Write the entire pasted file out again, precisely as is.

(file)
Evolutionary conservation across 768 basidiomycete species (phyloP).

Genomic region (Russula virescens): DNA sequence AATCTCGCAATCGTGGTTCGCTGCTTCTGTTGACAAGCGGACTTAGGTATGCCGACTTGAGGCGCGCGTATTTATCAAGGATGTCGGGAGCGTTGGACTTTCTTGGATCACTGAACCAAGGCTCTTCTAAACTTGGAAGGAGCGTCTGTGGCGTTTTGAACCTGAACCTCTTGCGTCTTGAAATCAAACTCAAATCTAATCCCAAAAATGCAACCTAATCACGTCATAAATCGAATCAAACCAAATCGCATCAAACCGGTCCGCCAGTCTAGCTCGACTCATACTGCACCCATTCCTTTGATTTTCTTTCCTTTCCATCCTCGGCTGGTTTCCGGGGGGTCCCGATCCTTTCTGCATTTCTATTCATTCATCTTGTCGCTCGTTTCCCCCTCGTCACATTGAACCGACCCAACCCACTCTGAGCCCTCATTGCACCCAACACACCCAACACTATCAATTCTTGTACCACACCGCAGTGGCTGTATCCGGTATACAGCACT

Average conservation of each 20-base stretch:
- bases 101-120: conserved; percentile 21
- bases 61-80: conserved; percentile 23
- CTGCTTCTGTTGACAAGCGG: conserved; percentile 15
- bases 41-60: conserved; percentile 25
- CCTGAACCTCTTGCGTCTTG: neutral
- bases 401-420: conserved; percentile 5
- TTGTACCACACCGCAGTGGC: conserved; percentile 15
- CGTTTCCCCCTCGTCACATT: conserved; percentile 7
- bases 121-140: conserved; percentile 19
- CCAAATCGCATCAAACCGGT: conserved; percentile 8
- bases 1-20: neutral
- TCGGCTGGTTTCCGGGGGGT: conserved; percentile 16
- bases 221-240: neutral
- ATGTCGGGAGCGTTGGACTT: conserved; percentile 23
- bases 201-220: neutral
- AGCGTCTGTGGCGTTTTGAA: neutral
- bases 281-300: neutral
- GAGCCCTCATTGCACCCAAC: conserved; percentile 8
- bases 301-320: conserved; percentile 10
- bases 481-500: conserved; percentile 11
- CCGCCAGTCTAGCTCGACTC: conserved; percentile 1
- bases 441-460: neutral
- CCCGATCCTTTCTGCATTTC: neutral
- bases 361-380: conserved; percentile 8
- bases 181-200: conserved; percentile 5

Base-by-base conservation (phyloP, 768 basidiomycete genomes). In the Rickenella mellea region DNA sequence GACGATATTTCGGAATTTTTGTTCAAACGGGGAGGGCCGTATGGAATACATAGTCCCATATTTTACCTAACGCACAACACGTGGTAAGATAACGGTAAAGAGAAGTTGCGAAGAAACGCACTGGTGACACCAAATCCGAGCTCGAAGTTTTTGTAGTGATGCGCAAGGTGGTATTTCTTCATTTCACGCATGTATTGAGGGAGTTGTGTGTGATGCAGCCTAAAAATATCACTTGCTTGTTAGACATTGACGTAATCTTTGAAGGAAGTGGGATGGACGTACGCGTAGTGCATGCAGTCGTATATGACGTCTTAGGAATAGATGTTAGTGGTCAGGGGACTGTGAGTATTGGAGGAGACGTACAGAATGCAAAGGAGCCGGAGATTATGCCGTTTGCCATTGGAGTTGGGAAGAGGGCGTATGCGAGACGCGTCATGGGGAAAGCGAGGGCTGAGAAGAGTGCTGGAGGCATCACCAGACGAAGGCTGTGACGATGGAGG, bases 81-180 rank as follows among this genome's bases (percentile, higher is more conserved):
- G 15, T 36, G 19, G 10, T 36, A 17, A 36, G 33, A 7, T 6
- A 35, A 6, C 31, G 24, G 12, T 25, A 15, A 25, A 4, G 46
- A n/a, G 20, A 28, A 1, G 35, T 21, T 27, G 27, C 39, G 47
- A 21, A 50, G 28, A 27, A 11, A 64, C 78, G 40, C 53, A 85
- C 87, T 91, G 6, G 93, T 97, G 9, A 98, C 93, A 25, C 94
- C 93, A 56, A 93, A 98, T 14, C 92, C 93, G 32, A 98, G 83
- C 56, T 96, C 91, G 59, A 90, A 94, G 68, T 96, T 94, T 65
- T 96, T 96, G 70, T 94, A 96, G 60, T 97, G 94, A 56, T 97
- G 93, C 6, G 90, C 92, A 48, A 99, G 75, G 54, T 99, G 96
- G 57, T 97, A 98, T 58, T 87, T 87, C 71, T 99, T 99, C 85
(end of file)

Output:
Evolutionary conservation across 768 basidiomycete species (phyloP).

Genomic region (Russula virescens): DNA sequence AATCTCGCAATCGTGGTTCGCTGCTTCTGTTGACAAGCGGACTTAGGTATGCCGACTTGAGGCGCGCGTATTTATCAAGGATGTCGGGAGCGTTGGACTTTCTTGGATCACTGAACCAAGGCTCTTCTAAACTTGGAAGGAGCGTCTGTGGCGTTTTGAACCTGAACCTCTTGCGTCTTGAAATCAAACTCAAATCTAATCCCAAAAATGCAACCTAATCACGTCATAAATCGAATCAAACCAAATCGCATCAAACCGGTCCGCCAGTCTAGCTCGACTCATACTGCACCCATTCCTTTGATTTTCTTTCCTTTCCATCCTCGGCTGGTTTCCGGGGGGTCCCGATCCTTTCTGCATTTCTATTCATTCATCTTGTCGCTCGTTTCCCCCTCGTCACATTGAACCGACCCAACCCACTCTGAGCCCTCATTGCACCCAACACACCCAACACTATCAATTCTTGTACCACACCGCAGTGGCTGTATCCGGTATACAGCACT

Average conservation of each 20-base stretch:
- bases 101-120: conserved; percentile 21
- bases 61-80: conserved; percentile 23
- CTGCTTCTGTTGACAAGCGG: conserved; percentile 15
- bases 41-60: conserved; percentile 25
- CCTGAACCTCTTGCGTCTTG: neutral
- bases 401-420: conserved; percentile 5
- TTGTACCACACCGCAGTGGC: conserved; percentile 15
- CGTTTCCCCCTCGTCACATT: conserved; percentile 7
- bases 121-140: conserved; percentile 19
- CCAAATCGCATCAAACCGGT: conserved; percentile 8
- bases 1-20: neutral
- TCGGCTGGTTTCCGGGGGGT: conserved; percentile 16
- bases 221-240: neutral
- ATGTCGGGAGCGTTGGACTT: conserved; percentile 23
- bases 201-220: neutral
- AGCGTCTGTGGCGTTTTGAA: neutral
- bases 281-300: neutral
- GAGCCCTCATTGCACCCAAC: conserved; percentile 8
- bases 301-320: conserved; percentile 10
- bases 481-500: conserved; percentile 11
- CCGCCAGTCTAGCTCGACTC: conserved; percentile 1
- bases 441-460: neutral
- CCCGATCCTTTCTGCATTTC: neutral
- bases 361-380: conserved; percentile 8
- bases 181-200: conserved; percentile 5

Base-by-base conservation (phyloP, 768 basidiomycete genomes). In the Rickenella mellea region DNA sequence GACGATATTTCGGAATTTTTGTTCAAACGGGGAGGGCCGTATGGAATACATAGTCCCATATTTTACCTAACGCACAACACGTGGTAAGATAACGGTAAAGAGAAGTTGCGAAGAAACGCACTGGTGACACCAAATCCGAGCTCGAAGTTTTTGTAGTGATGCGCAAGGTGGTATTTCTTCATTTCACGCATGTATTGAGGGAGTTGTGTGTGATGCAGCCTAAAAATATCACTTGCTTGTTAGACATTGACGTAATCTTTGAAGGAAGTGGGATGGACGTACGCGTAGTGCATGCAGTCGTATATGACGTCTTAGGAATAGATGTTAGTGGTCAGGGGACTGTGAGTATTGGAGGAGACGTACAGAATGCAAAGGAGCCGGAGATTATGCCGTTTGCCATTGGAGTTGGGAAGAGGGCGTATGCGAGACGCGTCATGGGGAAAGCGAGGGCTGAGAAGAGTGCTGGAGGCATCACCAGACGAAGGCTGTGACGATGGAGG, bases 81-180 rank as follows among this genome's bases (percentile, higher is more conserved):
- G 15, T 36, G 19, G 10, T 36, A 17, A 36, G 33, A 7, T 6
- A 35, A 6, C 31, G 24, G 12, T 25, A 15, A 25, A 4, G 46
- A n/a, G 20, A 28, A 1, G 35, T 21, T 27, G 27, C 39, G 47
- A 21, A 50, G 28, A 27, A 11, A 64, C 78, G 40, C 53, A 85
- C 87, T 91, G 6, G 93, T 97, G 9, A 98, C 93, A 25, C 94
- C 93, A 56, A 93, A 98, T 14, C 92, C 93, G 32, A 98, G 83
- C 56, T 96, C 91, G 59, A 90, A 94, G 68, T 96, T 94, T 65
- T 96, T 96, G 70, T 94, A 96, G 60, T 97, G 94, A 56, T 97
- G 93, C 6, G 90, C 92, A 48, A 99, G 75, G 54, T 99, G 96
- G 57, T 97, A 98, T 58, T 87, T 87, C 71, T 99, T 99, C 85